MIPTV in April will be the true measure, says Millichip. That is, once the economy has caught up with the distribution sector and programming is harder to come by. ZenithOptimedia’s Boot doesn’t echo the sentiments of optimism within the television sphere. ‘[The production and distribution sectors] may be okay for the next six to 12 months, and if they are, terrific. But there’s not going to be a lot of money for program production or sponsorship as advertisers look at ensuring their bottom line.’
WORDS TO THE WISE
Even though nobody can be too sure of how they’ll end up on the other side of the recession, some helpful tips can’t hurt.
* Canwest SVP of lifestyle Karen Gelbart says bringing coproducers to the table helps everyone stretch their dollars more.
* Cableready president/CEO Gary Lico recommends spending more time in development and cultivating more relationships, because this is a great time to lay the groundwork for when the economy bounces back.
* Jeremy Dear, head of development at Pioneer Productions, offers this: ‘If you hunker down too much, you risk falling off the other end of the scale. You run as much risk as if you overexpose yourself. You still have to get out there, and you still have to meet the broadcasters from both sides of the Atlantic, since markets are still an essential driver of the business.’
THE FESTIVAL FACTOR
Film festivals are keenly aware of companies’ tightening budgets. Sponsorships are crucial to the events’ existences. Nancy Schafer, co-executive director of the Tribeca Film Festival, says the fact there will even be a Tribeca Film Festival in 2009 is a feat in comparison to the fate of other festivals, whose organizers are in the unlucky position of appealing for money to keep the event going. Take, for example, the Newport International Film Festival which was saved by donations.
Tribeca may have luck on its side but it will still take a lot of work to finance the event. ‘Some of the global companies who have sponsored us in the past are not able to sponsor us again,’ says Schafer. ‘There really isn’t replacement money out there right now. We’re all scrambling to get what we can in the arts world.’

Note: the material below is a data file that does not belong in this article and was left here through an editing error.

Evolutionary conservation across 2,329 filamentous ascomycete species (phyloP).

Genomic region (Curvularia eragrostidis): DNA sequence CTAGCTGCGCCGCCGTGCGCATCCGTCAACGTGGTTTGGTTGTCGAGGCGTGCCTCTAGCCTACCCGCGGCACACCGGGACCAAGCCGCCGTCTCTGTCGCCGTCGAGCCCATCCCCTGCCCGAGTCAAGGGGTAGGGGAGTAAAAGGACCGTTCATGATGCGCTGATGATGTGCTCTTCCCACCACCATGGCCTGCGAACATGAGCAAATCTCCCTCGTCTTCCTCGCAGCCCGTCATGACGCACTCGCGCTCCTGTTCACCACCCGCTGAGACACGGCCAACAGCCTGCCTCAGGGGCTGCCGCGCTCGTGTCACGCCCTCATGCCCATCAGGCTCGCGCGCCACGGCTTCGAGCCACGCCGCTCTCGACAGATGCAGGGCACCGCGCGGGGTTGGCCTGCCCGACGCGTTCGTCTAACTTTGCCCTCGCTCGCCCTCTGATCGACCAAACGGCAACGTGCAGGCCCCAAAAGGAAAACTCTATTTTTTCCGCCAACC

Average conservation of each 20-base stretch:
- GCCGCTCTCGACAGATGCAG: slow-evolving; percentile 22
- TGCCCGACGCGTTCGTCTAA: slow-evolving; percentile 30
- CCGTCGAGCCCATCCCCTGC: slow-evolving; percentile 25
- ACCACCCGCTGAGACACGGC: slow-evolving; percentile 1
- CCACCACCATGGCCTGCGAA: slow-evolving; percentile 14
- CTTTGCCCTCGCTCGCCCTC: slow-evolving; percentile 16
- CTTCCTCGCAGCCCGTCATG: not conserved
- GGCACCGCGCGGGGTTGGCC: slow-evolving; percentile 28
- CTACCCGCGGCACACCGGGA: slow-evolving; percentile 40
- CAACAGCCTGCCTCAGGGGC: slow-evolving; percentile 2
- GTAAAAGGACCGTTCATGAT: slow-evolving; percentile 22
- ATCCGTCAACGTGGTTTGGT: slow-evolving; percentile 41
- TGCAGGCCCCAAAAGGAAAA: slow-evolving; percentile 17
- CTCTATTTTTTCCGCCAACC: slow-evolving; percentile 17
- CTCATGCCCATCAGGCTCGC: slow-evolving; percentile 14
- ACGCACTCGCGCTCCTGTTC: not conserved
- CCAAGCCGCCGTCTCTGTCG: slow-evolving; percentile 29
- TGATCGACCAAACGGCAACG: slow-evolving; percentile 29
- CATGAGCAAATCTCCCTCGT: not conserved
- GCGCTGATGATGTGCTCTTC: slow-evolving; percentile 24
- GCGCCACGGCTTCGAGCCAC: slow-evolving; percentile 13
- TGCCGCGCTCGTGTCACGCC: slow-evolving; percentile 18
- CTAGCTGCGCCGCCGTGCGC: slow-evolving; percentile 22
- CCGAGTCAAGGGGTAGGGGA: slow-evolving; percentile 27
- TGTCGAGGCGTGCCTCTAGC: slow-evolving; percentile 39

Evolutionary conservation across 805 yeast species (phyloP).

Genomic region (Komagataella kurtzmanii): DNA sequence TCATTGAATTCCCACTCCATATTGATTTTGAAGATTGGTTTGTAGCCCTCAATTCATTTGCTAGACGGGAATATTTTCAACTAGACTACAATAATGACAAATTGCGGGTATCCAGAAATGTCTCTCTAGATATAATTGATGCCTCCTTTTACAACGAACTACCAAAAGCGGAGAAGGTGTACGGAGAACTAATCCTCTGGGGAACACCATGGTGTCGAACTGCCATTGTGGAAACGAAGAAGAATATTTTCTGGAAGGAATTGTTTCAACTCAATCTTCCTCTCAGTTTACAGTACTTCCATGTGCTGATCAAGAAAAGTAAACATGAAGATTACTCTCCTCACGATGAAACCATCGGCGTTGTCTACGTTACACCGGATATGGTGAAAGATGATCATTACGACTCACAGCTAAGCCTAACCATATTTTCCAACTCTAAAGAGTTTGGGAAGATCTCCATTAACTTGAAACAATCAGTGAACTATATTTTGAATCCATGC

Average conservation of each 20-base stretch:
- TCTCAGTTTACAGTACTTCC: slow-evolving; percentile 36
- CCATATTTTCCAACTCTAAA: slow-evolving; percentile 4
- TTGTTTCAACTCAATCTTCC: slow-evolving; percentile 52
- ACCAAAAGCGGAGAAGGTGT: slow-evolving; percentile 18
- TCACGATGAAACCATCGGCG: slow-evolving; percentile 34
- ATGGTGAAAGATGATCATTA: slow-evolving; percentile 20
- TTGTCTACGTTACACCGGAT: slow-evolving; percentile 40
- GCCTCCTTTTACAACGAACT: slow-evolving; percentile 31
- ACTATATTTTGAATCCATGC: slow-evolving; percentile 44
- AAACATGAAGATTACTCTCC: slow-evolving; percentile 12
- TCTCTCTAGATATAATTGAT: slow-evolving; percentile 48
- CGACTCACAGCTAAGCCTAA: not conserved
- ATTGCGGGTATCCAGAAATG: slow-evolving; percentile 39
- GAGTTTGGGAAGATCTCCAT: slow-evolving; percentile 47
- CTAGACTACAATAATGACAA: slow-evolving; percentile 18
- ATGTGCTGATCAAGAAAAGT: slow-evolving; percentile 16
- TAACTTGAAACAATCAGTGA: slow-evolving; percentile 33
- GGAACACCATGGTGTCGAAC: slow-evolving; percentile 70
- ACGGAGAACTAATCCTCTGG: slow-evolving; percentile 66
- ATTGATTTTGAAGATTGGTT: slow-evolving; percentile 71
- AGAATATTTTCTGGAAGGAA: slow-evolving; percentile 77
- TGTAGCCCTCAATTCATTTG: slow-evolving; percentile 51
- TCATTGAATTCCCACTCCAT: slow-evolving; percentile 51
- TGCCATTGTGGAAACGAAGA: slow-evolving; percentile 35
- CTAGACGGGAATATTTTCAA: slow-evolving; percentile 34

Hot Docs’ director of programming, Sean Farnel, echoes Schafer’s concerns. ‘Corporate partnerships are a big part of our economic puzzle,’ he says. ‘We’ve got a good product and a good audience and hopefully our corporate sponsors will continue to invest in that, but of course everyone’s looking at their budgets right now and seeing where they can tighten up.’
Canadian media conglomerate Rogers and its Rogers Documentary Fund sponsored last year’s Hot Docs and is on board for 2009′s festival as well. Robin Mirsky, executive director of the Rogers Telefund & Rogers Documentary Fund, says these events are the foundations of the industry and as such, deserve the funding.
‘If we want to have a business that works here and abroad, we need to have events like Hot Docs and Banff [World Television Festival],’ says Mirsky. ‘We need to continue to create opportunities for producers to promote their programs, fund their programs, and sell them abroad, so if sponsors start dropping out of these events, we’re only worsening the whole marketplace.’
Cash flow and good credit are the lifelines of any business and during a recession, it’s that much more important to be on good terms with the bank.
Off The Fence’s Darrel James says a longstanding relationship with its Dutch bank, ABN AMRO, has meant that OTF has never had trouble with overdrafts or credit lines. ‘They understand our business, they’ve been very involved, we communicate regularly and we have a secure credit line,’ he says.
Cableready’s local bank offered the company a very good credit line before the crash, which was recently reinforced. ‘They finally understood our business,’ says Cableready’s Gary Lico. ‘Foreign receivables are a big part of it, and not every bank accepts that as collateral.’ Cash flow hasn’t tightened either for the Connecticut-based company.
Parthenon’s Carl Hall says that broadcasters are still paying, but they’re stretching their payment terms out even further. ‘As a distributor, you end up cash flowing not only the producers you support but the broadcasters you’re supplying as well,’ he says.
While many will be watching their revenues to determine the effects, some in the industry will be carefully looking at other indicators of the recession.
*Cableready’s Gary Lico says his gauge will be if the company’s stalwart programs are not renewed even if they’re doing well, or if networks begin killing deals that were in progress.
*Solid Entertainment’s Richard Propper says, ‘If business is bad, you’ll hear: ‘We’re not doing any acquiring for 2009 based on the current business climate, however we’re starting to look for 2010.”
He also adds that the markets are a good measure of how bad things are, since one of the first things that people cut is travel. ‘If conferences are being cancelled, if conventions are being hugely modified to accommodate a smaller attendance, let’s say NATPE or MIP, those are probably good indicators that we’re in for some trouble.’
*Parthenon’s Carl Hall agrees with travel being a measure, but adds that in bad downturns people tend to stay home and watch more telly. ‘They say the two indicators are pizza sales and the amount of people watching TV, because they’re not going out… I just hope they’re all watching wildlife and documentary programs.’